Gregor Paul

Gregor Paul is the Herald on Sunday's rugby writer

Rugby: Wolves gathering at Dingo's door

Wallabies coach Robbie Deans. Photo / Getty Images
Wallabies coach Robbie Deans. Photo / Getty Images

Australian rugby is not in a great place. Robbie Deans is not in a great place. Perhaps the two need a break from each other - a voluntary or forced separation.

Failure in the Rugby Championship should spell the end of Deans' Wallaby venture. There would be little gained from persevering with something that so obviously isn't working. The Wallabies have won only 60 per cent of their tests under Deans - which is not so much a 'could do better' record, more of a 'someone else could do better' record.

After four-and-a-half years in charge, what reason is there to believe Deans will make a sudden breakthrough? There's no way of ever really knowing these things but the gut feel within the Australian Rugby Union should be leaning them towards thinking that Ewen McKenzie is a better bet.

If nothing else, McKenzie is Australian and knows how to coach Australian players. The notion that the Kiwi way can be transplanted all over the world is not quite true.

David Pocock is not Richie McCaw; Quade Cooper is not Dan Carter and there is a feeling that while Deans has worked that out, he hasn't been able to adjust his coaching to reflect the cultural, tactical and psychological differences.

What felt like a coup d'etat back in late 2007 now feels like a worthy gamble that hasn't paid off. Those ever canny Australians had observed the All Black coaching appointment process with their arms outstretched, ready to envelop Deans and offer him the international job his own country wouldn't. ARU chief executive John O'Neill talked immediately of how the appointment of Deans would lead a Wallaby renaissance. The goal of winning 75 per cent of their tests was set and Deans was tasked with restoring the credibility of Australian rugby.

When that goal started to slip in November 2009 on a dank and gloomy evening in Edinburgh, there was a hasty re-evaluation. The Wallabies had won only 50 per cent of their games under Deans - and the figure was dropping after seven consecutive losses to New Zealand, a wooden spoon in the Tri Nations, a draw with Ireland and defeat against Scotland.

The World Cup would be the real target; if the Wallabies could win that, then everything would be forgiven; everything would be all right again.

It wouldn't matter that the All Blacks would beat Deans' Wallabies 11 out of 14 times, as long as the World Cup ended up across the Tasman. All those defeats could be tolerated if the Wallabies won the World Cup semifinal; the All Blacks could have those other 11 wins; what would it matter if Australia had celebrated at Eden Park on October 16?

But the Wallabies barely fronted on their planned night of salvation. The cunning tactical adjustments everyone in New Zealand feared never materialised; there was no innovation or clever deviation from what had gone before.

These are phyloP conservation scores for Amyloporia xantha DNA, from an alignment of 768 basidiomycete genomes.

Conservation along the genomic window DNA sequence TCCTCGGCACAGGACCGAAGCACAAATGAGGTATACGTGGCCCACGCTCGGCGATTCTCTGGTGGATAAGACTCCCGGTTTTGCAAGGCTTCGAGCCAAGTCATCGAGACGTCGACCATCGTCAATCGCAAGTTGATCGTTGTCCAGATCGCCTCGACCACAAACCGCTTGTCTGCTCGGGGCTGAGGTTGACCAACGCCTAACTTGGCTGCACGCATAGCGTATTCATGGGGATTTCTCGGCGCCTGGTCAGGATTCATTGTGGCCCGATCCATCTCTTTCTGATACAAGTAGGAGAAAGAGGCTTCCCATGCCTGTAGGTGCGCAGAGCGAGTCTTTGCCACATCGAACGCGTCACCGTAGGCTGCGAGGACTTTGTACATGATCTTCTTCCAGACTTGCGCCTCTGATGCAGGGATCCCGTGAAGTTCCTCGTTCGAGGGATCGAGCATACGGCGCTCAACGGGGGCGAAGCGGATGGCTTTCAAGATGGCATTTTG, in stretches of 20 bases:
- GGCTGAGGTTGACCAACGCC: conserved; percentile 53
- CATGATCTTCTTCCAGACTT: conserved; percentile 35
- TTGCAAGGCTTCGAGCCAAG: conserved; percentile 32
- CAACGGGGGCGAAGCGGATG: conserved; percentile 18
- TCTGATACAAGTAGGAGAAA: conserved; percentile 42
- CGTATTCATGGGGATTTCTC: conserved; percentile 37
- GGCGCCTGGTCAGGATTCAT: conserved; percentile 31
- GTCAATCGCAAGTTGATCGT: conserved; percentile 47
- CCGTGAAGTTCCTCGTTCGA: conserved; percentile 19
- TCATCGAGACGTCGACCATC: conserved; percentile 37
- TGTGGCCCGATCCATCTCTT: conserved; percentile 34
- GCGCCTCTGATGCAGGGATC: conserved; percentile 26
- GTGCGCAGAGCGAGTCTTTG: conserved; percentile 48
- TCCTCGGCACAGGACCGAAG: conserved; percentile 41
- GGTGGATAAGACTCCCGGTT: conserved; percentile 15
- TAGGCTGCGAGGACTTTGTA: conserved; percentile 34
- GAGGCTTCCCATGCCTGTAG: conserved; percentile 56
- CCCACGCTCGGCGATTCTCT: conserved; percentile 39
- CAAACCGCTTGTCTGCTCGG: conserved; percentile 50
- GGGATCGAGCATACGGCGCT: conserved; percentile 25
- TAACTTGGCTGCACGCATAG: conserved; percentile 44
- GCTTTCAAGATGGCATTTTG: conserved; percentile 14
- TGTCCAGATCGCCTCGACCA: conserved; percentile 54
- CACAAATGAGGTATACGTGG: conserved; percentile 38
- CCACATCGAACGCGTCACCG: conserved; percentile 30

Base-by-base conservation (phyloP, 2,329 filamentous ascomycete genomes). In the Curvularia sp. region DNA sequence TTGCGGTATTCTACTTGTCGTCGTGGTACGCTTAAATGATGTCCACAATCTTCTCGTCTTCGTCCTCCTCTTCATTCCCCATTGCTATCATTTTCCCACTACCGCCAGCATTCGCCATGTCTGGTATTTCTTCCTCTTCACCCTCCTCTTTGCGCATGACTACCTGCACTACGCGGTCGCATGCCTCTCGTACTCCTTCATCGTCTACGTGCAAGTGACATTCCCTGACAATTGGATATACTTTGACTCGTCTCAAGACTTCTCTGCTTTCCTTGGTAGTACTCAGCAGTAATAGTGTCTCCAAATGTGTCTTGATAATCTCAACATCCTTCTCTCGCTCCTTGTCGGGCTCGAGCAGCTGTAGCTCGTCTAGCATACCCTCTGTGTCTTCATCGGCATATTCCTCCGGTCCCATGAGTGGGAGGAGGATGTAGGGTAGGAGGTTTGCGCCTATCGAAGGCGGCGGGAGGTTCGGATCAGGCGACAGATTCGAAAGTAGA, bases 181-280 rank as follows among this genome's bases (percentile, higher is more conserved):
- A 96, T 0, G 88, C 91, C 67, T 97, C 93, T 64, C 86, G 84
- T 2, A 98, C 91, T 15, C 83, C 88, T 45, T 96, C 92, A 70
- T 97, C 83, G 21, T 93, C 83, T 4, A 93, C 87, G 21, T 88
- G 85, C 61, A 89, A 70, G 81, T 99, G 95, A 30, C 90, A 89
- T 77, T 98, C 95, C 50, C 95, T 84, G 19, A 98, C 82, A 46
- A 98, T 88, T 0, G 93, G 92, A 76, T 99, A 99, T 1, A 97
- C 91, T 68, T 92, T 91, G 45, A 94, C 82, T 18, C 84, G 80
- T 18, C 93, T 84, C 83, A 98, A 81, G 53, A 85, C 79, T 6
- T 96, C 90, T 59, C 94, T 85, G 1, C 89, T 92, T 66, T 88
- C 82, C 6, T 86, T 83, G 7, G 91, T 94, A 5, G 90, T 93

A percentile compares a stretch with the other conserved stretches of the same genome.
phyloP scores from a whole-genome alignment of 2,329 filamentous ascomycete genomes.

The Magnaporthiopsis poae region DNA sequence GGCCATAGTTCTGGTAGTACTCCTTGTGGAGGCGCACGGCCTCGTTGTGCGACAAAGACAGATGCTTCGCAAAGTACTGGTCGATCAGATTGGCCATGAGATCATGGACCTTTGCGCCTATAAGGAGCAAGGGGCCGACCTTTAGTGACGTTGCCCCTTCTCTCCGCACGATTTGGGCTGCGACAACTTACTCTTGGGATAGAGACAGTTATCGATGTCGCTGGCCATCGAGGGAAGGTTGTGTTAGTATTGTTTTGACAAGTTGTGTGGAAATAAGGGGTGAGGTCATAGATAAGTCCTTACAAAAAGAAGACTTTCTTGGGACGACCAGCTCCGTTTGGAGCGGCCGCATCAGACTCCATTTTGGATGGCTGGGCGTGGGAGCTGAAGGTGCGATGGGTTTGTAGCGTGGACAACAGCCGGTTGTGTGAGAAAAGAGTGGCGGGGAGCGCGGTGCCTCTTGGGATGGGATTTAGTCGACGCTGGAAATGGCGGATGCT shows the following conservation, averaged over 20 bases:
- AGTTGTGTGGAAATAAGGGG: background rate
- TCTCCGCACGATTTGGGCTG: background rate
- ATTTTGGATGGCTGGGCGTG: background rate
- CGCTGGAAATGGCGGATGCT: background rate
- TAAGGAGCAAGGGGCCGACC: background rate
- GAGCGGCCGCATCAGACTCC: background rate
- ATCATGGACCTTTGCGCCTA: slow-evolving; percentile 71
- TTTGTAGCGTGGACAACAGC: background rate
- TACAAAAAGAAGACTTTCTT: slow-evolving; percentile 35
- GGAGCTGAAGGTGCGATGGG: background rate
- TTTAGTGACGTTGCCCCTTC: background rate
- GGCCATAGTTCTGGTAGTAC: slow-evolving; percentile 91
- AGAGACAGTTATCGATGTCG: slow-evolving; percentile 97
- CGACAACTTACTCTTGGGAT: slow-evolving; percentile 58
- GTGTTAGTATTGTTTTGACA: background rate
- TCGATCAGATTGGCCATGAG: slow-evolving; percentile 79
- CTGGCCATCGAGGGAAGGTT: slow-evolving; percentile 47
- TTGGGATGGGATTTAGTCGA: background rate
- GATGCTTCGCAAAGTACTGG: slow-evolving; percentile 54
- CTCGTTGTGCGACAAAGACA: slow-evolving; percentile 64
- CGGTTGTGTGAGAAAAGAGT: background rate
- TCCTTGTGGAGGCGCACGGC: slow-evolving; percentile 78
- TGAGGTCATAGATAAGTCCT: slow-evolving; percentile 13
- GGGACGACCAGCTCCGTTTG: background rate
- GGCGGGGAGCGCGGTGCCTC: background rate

The Wallabies lamely surrendered, offering nothing - not even rabid passion.

That probably should have been the time for Deans to move aside - to realise that for whatever reason, he wasn't/isn't the man to take Australia to the heights it wants to scale. But coaches rarely sense their own fallibilities; they are natural optimists who see only the potential for improvement. The ARU have been happy to go along with things as well, believing that shuffling Deans' wider management team would fix all.

A post-World Cup review led to a clean-out and new assistants arriving. Think deckchairs and the Titanic; the Wallabies opened their 2012 season with another defeat to Scotland, provoking former Wallaby coach John Connolly to say: "The last four years has been the worst in the professional era for Australia. If they lose this series to Wales, there should be a review of the game. There's a whole myriad of issues that we have to look at."

The Wallabies won the series by the skin of their teeth and only then it was because of Wales' chronic lack of self-belief when it really mattered.

The problems Connolly alluded to were all there: a weak scrum, a lack of clout at the breakdown, not enough punchy ball carriers, no obvious tactical kicking game and a general lack of physical presence.

These areas were problems when Deans arrived and they are problems that will no doubt surface in the Rugby Championship and leave the Wallabies grateful for the presence of Argentina.

Deans has delivered plenty for the Wallabies, just not enough. He's promoted and carefully nurtured the likes of Quade Cooper, James O'Connor, Will Genia and Kurtley Beale. He's got them fitter and better conditioned; taught them about self-expression and encouraged them to play expansive rugby.

But he hasn't taught them how to scrummage or man up in the crunchy bits. He hasn't found any bruising forwards for the future or given the Wallabies a hard culture where only relentless excellence is tolerated. Imagine the All Blacks losing to Scotland in consecutive games; or losing to Samoa; or drawing with Ireland or enduring 10 straight defeats to the Wallabies.

There's a chance McKenzie could do worse but a bigger one that says he'll do better and the ARU will have no choice but to make changes if the Wallabies finish the Rugby Championship a distant third - or worse still, an embarrassing fourth.

- Herald on Sunday

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